Wednesday, October 29, 2008

What Lies Beneath …

It seems that the art I make is autobiographical – whether I want it to be or not.

I’ve been doing some preliminary studies for a series of pictures entitled “Stripped”.

I’ve mentioned this before – repeatedly, I’m sure – but I take photos of places and then rip them apart to see and express what lies beneath. I’m stripping back what is seen to reveal what is unseen. I have hundreds of such photos (and I keep taking more) and I’m enjoying working my way through them.

At first I was selecting only the better images and weeding out the many bland ones. And I do take some remarkably bland photos. I have repeated shots of grey skies, the surface of water, patches of dirt. Then I realised that however bland these images were, I’d taken them for a reason. At the moment I took them I was seeing something that I wanted to capture. It was the everyday, the here-and-now … what was there in front of me. The beauty in the ordinary.

So far, so good.

It was when I set myself the simple task of writing a few paragraphs about “Stripped” that I began to realise there was something more going on than I was aware of. I was going to send out a mailing – together with a sample – to some of my friends and contacts. This simple task had been on my list for months but I kept putting it off. You know how it is when you find yourself avoiding doing something? Sooner or later you start to ask yourself why.

That’s when I realised that no matter how objective I was trying to be, I was still at the centre of it all. I was the one holding the camera, making the choices, taking the shots. I wasn’t just exploring the world in general, but my world in particular. And the ideas I’m exploring are not just random concepts, but personally-held beliefs that I’m examining and holding up for discussion.

“Stripped” may not be all about me, but it was a bit about me. And a bigger bit than I had realised.

I realised that in the process of stripping back “nature”, I’m stripping back myself. I’m revealing a bit more of myself. The whole process of making art (taking photos, doing drawings, cutting, sticking, reading, researching, journaling, blogging) is not just revealing things to me, but revealing things in me.

I’m having to think very carefully about this.

Wednesday, October 22, 2008

“Why do people think artists are special? It’s just another job.” Andy Warhol

Most of what I believe is not true, and most of what I say is a lie.

(That doesn’t make me a bad person … does it?)

When you spend a lot of time on your own, you assume that everything you think is right and the way you see things is the way things are. Well, I do, anyway.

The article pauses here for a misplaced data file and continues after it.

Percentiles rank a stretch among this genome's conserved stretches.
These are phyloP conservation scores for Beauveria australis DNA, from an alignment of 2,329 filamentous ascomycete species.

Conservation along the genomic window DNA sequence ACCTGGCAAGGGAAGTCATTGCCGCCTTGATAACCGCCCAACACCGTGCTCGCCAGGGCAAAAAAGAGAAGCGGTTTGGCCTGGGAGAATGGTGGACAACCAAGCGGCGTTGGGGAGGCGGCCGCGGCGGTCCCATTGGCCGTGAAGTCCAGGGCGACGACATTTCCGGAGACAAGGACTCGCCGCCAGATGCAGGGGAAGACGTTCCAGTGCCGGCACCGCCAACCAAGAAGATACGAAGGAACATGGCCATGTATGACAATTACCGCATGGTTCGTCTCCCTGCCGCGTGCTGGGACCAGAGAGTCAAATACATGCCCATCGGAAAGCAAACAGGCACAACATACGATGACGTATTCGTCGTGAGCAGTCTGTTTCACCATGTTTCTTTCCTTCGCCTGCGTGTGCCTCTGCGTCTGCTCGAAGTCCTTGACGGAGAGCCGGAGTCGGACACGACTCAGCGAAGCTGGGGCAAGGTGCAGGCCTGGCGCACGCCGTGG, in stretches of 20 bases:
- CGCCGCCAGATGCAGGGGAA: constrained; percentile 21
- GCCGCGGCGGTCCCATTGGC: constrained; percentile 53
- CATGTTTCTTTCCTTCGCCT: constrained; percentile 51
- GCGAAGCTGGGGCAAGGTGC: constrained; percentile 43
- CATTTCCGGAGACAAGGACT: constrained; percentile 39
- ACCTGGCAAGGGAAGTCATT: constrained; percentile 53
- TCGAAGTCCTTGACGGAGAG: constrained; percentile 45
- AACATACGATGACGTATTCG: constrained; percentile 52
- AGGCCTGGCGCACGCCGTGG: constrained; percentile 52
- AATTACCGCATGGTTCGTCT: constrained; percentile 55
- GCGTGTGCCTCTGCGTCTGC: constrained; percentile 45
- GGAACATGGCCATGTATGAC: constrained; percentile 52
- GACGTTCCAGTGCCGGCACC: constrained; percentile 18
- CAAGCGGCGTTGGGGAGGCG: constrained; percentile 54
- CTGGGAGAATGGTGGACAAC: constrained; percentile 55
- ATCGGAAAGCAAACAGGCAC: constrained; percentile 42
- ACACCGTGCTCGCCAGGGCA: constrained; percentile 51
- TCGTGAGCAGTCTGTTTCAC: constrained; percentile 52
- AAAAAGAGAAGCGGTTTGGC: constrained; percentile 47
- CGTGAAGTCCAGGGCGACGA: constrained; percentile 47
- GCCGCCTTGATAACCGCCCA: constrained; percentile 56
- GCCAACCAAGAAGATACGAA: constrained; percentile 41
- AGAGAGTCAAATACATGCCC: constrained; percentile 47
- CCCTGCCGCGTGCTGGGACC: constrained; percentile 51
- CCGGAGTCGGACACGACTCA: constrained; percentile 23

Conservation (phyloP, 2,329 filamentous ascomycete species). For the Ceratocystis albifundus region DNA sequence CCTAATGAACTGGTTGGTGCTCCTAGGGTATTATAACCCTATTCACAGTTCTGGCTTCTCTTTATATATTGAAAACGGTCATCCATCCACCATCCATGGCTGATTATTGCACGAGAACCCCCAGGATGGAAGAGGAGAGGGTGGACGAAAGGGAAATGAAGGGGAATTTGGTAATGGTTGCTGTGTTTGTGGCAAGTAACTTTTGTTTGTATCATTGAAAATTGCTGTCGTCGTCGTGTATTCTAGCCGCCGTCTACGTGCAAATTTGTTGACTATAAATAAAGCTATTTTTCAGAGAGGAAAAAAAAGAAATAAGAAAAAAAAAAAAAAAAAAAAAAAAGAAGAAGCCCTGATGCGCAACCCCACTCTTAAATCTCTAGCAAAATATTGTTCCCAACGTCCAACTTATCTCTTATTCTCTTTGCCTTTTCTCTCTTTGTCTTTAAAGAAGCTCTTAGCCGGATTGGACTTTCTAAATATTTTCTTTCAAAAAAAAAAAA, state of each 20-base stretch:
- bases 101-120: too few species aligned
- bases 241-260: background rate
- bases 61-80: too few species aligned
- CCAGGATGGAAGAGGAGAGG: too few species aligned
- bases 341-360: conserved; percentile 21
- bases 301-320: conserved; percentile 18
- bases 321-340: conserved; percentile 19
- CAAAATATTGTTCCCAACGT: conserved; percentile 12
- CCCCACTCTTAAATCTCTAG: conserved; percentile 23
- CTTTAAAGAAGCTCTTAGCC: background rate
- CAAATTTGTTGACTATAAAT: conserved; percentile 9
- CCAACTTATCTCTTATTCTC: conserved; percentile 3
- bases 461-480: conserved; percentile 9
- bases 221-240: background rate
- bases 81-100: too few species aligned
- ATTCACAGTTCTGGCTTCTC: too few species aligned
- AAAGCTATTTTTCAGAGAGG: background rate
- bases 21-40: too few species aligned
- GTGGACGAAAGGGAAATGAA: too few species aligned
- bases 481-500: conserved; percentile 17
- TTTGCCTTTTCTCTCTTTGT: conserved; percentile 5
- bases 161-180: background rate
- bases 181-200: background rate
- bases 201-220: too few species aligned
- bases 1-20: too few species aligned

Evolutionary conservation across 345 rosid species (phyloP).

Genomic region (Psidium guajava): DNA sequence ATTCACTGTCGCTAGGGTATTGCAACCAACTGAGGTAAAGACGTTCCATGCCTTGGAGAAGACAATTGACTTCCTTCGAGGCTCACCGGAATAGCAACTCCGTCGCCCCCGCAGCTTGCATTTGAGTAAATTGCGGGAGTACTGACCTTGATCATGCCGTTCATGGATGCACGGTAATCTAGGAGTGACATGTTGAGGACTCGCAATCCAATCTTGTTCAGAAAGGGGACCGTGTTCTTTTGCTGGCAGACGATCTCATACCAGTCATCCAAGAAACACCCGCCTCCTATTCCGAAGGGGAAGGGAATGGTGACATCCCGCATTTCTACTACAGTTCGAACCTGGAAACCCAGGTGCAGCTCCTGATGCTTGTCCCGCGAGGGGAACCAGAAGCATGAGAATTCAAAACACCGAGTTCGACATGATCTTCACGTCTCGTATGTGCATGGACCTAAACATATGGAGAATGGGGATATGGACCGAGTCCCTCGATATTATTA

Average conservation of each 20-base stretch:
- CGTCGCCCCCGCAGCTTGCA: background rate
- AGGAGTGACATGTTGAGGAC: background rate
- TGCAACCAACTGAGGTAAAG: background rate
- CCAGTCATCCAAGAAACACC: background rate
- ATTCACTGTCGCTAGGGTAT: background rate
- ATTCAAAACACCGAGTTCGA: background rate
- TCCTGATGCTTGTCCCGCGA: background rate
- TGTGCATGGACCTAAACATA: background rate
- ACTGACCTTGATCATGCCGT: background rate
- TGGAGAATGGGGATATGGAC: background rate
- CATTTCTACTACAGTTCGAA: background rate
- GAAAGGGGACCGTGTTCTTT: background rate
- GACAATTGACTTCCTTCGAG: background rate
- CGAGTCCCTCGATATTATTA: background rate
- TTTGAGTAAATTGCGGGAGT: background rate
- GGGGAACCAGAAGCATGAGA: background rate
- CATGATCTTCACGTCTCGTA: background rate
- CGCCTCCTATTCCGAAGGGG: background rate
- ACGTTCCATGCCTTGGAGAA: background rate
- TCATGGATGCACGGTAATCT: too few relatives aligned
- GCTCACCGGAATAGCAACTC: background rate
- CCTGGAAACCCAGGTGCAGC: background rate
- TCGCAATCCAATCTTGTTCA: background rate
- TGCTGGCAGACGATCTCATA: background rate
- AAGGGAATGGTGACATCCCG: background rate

Then I meet other people and have conversations. And they say things like,

“errr … no”


“you plonker”.

One of the lies I tell myself … and anyone else who will listen … is that being an artist is just a job like any other.

Like all the best lies, however, this one has a degree of truth in it.

But it’s a lie I tell myself to avoid facing the truth and the consequences of that truth.

Art is much more than a job to me. It’s work, but it’s not a job. But keeping it in the box of ‘job’ and approaching it with a 9 – 5 mentality, helps keep the passion at bay. Keeps it nicely contained. Domesticated, even.

But that kind of convention is never going to achieve my ambitions.

I read somewhere, “when you set goals that are too small and too timid, you suffer a perpetual lack of motivation.”

So I’m looking for things to shake loose … not be so tied up … constricted … conventional.

The pictures I’m making lately are breaking out of the frame. (Some of them, I’m not sure can or should be framed.) I’m using everything I can lay my hands on. If something doesn’t work I try again … chopping and cutting pieces out to make new pictures. A relentless process. I’m digging out pieces I started ages ago but never got anywhere with and I’m re-working them, salvaging them. There’s a vigour that’s starting to come. A vitality.

Maybe being an artist is just a job … but it’s not like any other. Not for me.

Saturday, October 18, 2008

Painter Envy

I use a lot of paint but I don’t really paint much. I rarely use a paintbrush. I find it a bit awkward when people ask me if I’m a painter. I don’t really think I am.

But I seriously envy those who are and who do it well.